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Faces of Africa 07/09/2012 Finding Mandela (Part 2)

07-09-2012 03:22 BJT

We’re in South Africa, where we’ve gone in search of a man who helped to shape a nation.We have journeyed to Cape Town, taken a boat to the infamous Robben Island and visited Constitution Hill in Johannesburg.

Robben Island guide:
“We always called him the Old Man but he didn’t like that. He liked to be called Madiba”

We’ve heard of a man of deep commitment, principles and compassion, a leader prepared to weigh in and get his hands dirty… And, if necessary, to die for his cause.

The man: Nelson Mandela.

George Bizos, Nelson Mandela’s Lawyer:
He stood out. He was taller, better dressed, smiling. He was THE personality of the leadership of the African National Congress.

The man – Nelson Mandela
Mandela’s release from prison, on February the 11th, 1990, was celebrated by millions across the country.

Nelson Mandela (centre) and the leadership of the ANC Party, supported by tripartite
alliance with members of the Congress of South African Trade Unions (COSATU).

The atmosphere was one of jubilation. Mandela himself, with his wife Winnie at his side, appeared jubilant, upbeat and happy.

There was little doubt he and his African National Congress, or ANC would win democratic elections IF they were to be held.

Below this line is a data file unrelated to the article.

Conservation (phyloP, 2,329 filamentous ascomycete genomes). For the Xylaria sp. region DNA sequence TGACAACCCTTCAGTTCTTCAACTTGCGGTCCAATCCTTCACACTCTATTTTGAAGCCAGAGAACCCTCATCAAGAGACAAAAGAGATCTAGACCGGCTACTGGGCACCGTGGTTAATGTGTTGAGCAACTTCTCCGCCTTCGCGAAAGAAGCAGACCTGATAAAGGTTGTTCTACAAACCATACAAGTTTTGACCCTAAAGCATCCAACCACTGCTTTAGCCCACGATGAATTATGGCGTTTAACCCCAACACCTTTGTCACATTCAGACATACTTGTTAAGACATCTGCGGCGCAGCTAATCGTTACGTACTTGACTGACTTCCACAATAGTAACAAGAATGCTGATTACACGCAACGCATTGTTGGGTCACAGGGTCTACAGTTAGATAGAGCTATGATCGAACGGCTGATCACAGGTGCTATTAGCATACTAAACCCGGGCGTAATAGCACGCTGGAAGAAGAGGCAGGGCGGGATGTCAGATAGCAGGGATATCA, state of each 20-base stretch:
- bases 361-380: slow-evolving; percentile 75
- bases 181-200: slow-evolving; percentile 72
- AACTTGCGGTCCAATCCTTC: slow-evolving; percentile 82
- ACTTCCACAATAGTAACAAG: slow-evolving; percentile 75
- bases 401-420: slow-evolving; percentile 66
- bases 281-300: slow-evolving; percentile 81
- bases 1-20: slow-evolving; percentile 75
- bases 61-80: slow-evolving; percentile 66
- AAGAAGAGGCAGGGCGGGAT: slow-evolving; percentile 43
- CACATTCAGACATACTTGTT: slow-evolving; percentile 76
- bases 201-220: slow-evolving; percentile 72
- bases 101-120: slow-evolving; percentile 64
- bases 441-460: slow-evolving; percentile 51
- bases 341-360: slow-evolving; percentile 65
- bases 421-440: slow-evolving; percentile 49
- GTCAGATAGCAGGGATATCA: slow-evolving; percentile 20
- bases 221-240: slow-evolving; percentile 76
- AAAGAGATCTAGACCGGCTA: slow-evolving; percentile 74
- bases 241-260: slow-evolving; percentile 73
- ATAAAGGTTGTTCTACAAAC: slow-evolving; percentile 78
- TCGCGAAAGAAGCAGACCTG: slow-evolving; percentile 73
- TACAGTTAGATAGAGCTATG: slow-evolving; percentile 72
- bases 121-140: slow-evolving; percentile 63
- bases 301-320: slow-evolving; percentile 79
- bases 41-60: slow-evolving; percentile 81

But THAT was far from assured.
The South Africa that Mandela returned to was very different to what he had left when he was sent to Robben Island in 1964.

The townships of the 1950’s and 60’s had been full of the energy and hopes of an emerging black middle class.

But the repressive acts of the Apartheid government during the 1970’s and 80’s destroyed that energy, those hopes and any chance of the emergence of a black middle class.

In 1976 the township youth rebelled against inferior Bantu Education - and any form of authority.

By the time Mandela was released, the townships were places of fear, of widespread violence, intimidation. An entire generation had sacrificed their education - and with it, any chance of employment.

Now Mandela was determined to build a solid future, one based on guaranteed rights and freedom for all South Africans.

George Bizos, Nelson Mandela’s Lawyer:
One of the first things that he did when he was released from jail was to visit the committee of 12 – I was one of them – that had been writing the bill of rights and the constitution.

George Bizos, Nelson Mandela’s Lawyer:
 “He said that we must draw a good constitution, a constitution that would not only be good for the ANC but for the country as a whole.”
The guarantees of a solid constitution would also help ease the fears of white South Africans, making it easier to negotiate the exit of the Apartheid government.

George Bizos, Nelson Mandela’s lawyer:
He knew that the new country could not be a success unless its government was trusted by the people, particularly by those that had exercised power for 350 years and to a lesser extent, the Zulus. And he tried to accommodate them.
Mandela and the ANC had been preparing for this moment for decades.

Arthur Chaskalson, Rivonia Defence Team lawyer:
What’s so striking about it is that when he came out of jail some 27, 28 years later he immediately gave effect to what he had said at the time of his trial.

After his release, Mandela and South Africa’s black majority anticipated a democratic election.

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